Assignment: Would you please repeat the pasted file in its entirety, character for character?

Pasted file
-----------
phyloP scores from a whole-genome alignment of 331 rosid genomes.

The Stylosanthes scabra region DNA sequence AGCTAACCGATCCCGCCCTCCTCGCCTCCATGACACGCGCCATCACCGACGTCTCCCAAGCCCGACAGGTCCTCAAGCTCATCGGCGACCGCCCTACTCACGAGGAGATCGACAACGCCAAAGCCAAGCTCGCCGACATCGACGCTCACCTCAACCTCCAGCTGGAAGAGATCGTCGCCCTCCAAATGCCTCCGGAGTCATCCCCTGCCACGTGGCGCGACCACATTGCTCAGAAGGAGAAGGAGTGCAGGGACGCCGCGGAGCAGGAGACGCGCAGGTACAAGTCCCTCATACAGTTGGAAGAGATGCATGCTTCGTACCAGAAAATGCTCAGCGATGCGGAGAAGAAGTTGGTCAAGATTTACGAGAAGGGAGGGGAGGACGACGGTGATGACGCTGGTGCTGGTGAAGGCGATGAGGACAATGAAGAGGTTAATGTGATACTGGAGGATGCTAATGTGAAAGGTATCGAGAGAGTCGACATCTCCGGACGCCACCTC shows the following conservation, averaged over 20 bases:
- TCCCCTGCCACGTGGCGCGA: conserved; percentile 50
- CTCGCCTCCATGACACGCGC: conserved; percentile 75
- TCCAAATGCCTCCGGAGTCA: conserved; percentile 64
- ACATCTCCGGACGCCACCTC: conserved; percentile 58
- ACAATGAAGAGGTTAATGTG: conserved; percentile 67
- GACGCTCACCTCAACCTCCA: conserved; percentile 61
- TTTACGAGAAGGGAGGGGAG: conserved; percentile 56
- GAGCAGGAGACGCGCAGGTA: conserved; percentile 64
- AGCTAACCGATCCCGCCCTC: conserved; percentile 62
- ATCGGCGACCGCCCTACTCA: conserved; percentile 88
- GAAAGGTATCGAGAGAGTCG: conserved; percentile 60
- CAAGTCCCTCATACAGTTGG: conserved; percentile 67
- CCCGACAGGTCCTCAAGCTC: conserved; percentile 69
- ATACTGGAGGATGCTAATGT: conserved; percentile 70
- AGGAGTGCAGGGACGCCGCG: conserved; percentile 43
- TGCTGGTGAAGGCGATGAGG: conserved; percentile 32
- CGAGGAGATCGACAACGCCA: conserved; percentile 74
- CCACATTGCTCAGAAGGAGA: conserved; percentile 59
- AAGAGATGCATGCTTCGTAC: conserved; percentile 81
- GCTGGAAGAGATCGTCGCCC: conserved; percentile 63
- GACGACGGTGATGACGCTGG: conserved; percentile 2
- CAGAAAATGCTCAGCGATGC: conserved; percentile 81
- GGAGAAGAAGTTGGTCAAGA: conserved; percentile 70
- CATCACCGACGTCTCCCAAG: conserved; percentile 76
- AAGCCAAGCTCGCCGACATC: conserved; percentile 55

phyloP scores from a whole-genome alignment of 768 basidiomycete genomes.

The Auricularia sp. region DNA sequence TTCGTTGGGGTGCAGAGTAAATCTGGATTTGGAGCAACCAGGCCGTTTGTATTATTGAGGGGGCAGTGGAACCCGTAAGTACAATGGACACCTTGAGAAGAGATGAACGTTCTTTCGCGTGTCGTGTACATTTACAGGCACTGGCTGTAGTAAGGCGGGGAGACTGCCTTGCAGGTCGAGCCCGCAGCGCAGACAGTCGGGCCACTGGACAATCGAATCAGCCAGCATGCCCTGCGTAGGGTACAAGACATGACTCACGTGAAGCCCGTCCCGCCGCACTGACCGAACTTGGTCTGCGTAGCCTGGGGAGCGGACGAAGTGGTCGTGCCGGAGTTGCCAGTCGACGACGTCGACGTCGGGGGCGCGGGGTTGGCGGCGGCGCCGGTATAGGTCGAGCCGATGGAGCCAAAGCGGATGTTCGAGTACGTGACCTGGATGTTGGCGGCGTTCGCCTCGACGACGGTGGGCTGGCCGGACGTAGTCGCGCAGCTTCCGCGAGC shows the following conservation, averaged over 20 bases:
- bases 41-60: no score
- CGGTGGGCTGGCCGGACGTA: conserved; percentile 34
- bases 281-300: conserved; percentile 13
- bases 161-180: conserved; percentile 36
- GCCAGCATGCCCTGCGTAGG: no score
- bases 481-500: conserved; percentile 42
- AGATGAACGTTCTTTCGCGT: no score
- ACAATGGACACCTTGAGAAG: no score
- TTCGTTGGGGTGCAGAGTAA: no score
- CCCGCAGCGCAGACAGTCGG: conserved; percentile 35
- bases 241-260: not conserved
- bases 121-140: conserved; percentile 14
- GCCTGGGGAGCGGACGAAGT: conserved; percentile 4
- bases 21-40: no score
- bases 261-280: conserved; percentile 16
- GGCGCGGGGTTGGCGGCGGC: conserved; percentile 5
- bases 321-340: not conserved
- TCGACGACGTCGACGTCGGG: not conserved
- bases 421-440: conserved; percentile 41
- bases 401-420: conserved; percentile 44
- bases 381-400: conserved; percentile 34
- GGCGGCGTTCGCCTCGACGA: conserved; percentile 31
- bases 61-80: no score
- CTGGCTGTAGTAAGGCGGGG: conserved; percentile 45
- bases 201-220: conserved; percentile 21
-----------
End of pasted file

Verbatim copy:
phyloP scores from a whole-genome alignment of 331 rosid genomes.

The Stylosanthes scabra region DNA sequence AGCTAACCGATCCCGCCCTCCTCGCCTCCATGACACGCGCCATCACCGACGTCTCCCAAGCCCGACAGGTCCTCAAGCTCATCGGCGACCGCCCTACTCACGAGGAGATCGACAACGCCAAAGCCAAGCTCGCCGACATCGACGCTCACCTCAACCTCCAGCTGGAAGAGATCGTCGCCCTCCAAATGCCTCCGGAGTCATCCCCTGCCACGTGGCGCGACCACATTGCTCAGAAGGAGAAGGAGTGCAGGGACGCCGCGGAGCAGGAGACGCGCAGGTACAAGTCCCTCATACAGTTGGAAGAGATGCATGCTTCGTACCAGAAAATGCTCAGCGATGCGGAGAAGAAGTTGGTCAAGATTTACGAGAAGGGAGGGGAGGACGACGGTGATGACGCTGGTGCTGGTGAAGGCGATGAGGACAATGAAGAGGTTAATGTGATACTGGAGGATGCTAATGTGAAAGGTATCGAGAGAGTCGACATCTCCGGACGCCACCTC shows the following conservation, averaged over 20 bases:
- TCCCCTGCCACGTGGCGCGA: conserved; percentile 50
- CTCGCCTCCATGACACGCGC: conserved; percentile 75
- TCCAAATGCCTCCGGAGTCA: conserved; percentile 64
- ACATCTCCGGACGCCACCTC: conserved; percentile 58
- ACAATGAAGAGGTTAATGTG: conserved; percentile 67
- GACGCTCACCTCAACCTCCA: conserved; percentile 61
- TTTACGAGAAGGGAGGGGAG: conserved; percentile 56
- GAGCAGGAGACGCGCAGGTA: conserved; percentile 64
- AGCTAACCGATCCCGCCCTC: conserved; percentile 62
- ATCGGCGACCGCCCTACTCA: conserved; percentile 88
- GAAAGGTATCGAGAGAGTCG: conserved; percentile 60
- CAAGTCCCTCATACAGTTGG: conserved; percentile 67
- CCCGACAGGTCCTCAAGCTC: conserved; percentile 69
- ATACTGGAGGATGCTAATGT: conserved; percentile 70
- AGGAGTGCAGGGACGCCGCG: conserved; percentile 43
- TGCTGGTGAAGGCGATGAGG: conserved; percentile 32
- CGAGGAGATCGACAACGCCA: conserved; percentile 74
- CCACATTGCTCAGAAGGAGA: conserved; percentile 59
- AAGAGATGCATGCTTCGTAC: conserved; percentile 81
- GCTGGAAGAGATCGTCGCCC: conserved; percentile 63
- GACGACGGTGATGACGCTGG: conserved; percentile 2
- CAGAAAATGCTCAGCGATGC: conserved; percentile 81
- GGAGAAGAAGTTGGTCAAGA: conserved; percentile 70
- CATCACCGACGTCTCCCAAG: conserved; percentile 76
- AAGCCAAGCTCGCCGACATC: conserved; percentile 55

phyloP scores from a whole-genome alignment of 768 basidiomycete genomes.

The Auricularia sp. region DNA sequence TTCGTTGGGGTGCAGAGTAAATCTGGATTTGGAGCAACCAGGCCGTTTGTATTATTGAGGGGGCAGTGGAACCCGTAAGTACAATGGACACCTTGAGAAGAGATGAACGTTCTTTCGCGTGTCGTGTACATTTACAGGCACTGGCTGTAGTAAGGCGGGGAGACTGCCTTGCAGGTCGAGCCCGCAGCGCAGACAGTCGGGCCACTGGACAATCGAATCAGCCAGCATGCCCTGCGTAGGGTACAAGACATGACTCACGTGAAGCCCGTCCCGCCGCACTGACCGAACTTGGTCTGCGTAGCCTGGGGAGCGGACGAAGTGGTCGTGCCGGAGTTGCCAGTCGACGACGTCGACGTCGGGGGCGCGGGGTTGGCGGCGGCGCCGGTATAGGTCGAGCCGATGGAGCCAAAGCGGATGTTCGAGTACGTGACCTGGATGTTGGCGGCGTTCGCCTCGACGACGGTGGGCTGGCCGGACGTAGTCGCGCAGCTTCCGCGAGC shows the following conservation, averaged over 20 bases:
- bases 41-60: no score
- CGGTGGGCTGGCCGGACGTA: conserved; percentile 34
- bases 281-300: conserved; percentile 13
- bases 161-180: conserved; percentile 36
- GCCAGCATGCCCTGCGTAGG: no score
- bases 481-500: conserved; percentile 42
- AGATGAACGTTCTTTCGCGT: no score
- ACAATGGACACCTTGAGAAG: no score
- TTCGTTGGGGTGCAGAGTAA: no score
- CCCGCAGCGCAGACAGTCGG: conserved; percentile 35
- bases 241-260: not conserved
- bases 121-140: conserved; percentile 14
- GCCTGGGGAGCGGACGAAGT: conserved; percentile 4
- bases 21-40: no score
- bases 261-280: conserved; percentile 16
- GGCGCGGGGTTGGCGGCGGC: conserved; percentile 5
- bases 321-340: not conserved
- TCGACGACGTCGACGTCGGG: not conserved
- bases 421-440: conserved; percentile 41
- bases 401-420: conserved; percentile 44
- bases 381-400: conserved; percentile 34
- GGCGGCGTTCGCCTCGACGA: conserved; percentile 31
- bases 61-80: no score
- CTGGCTGTAGTAAGGCGGGG: conserved; percentile 45
- bases 201-220: conserved; percentile 21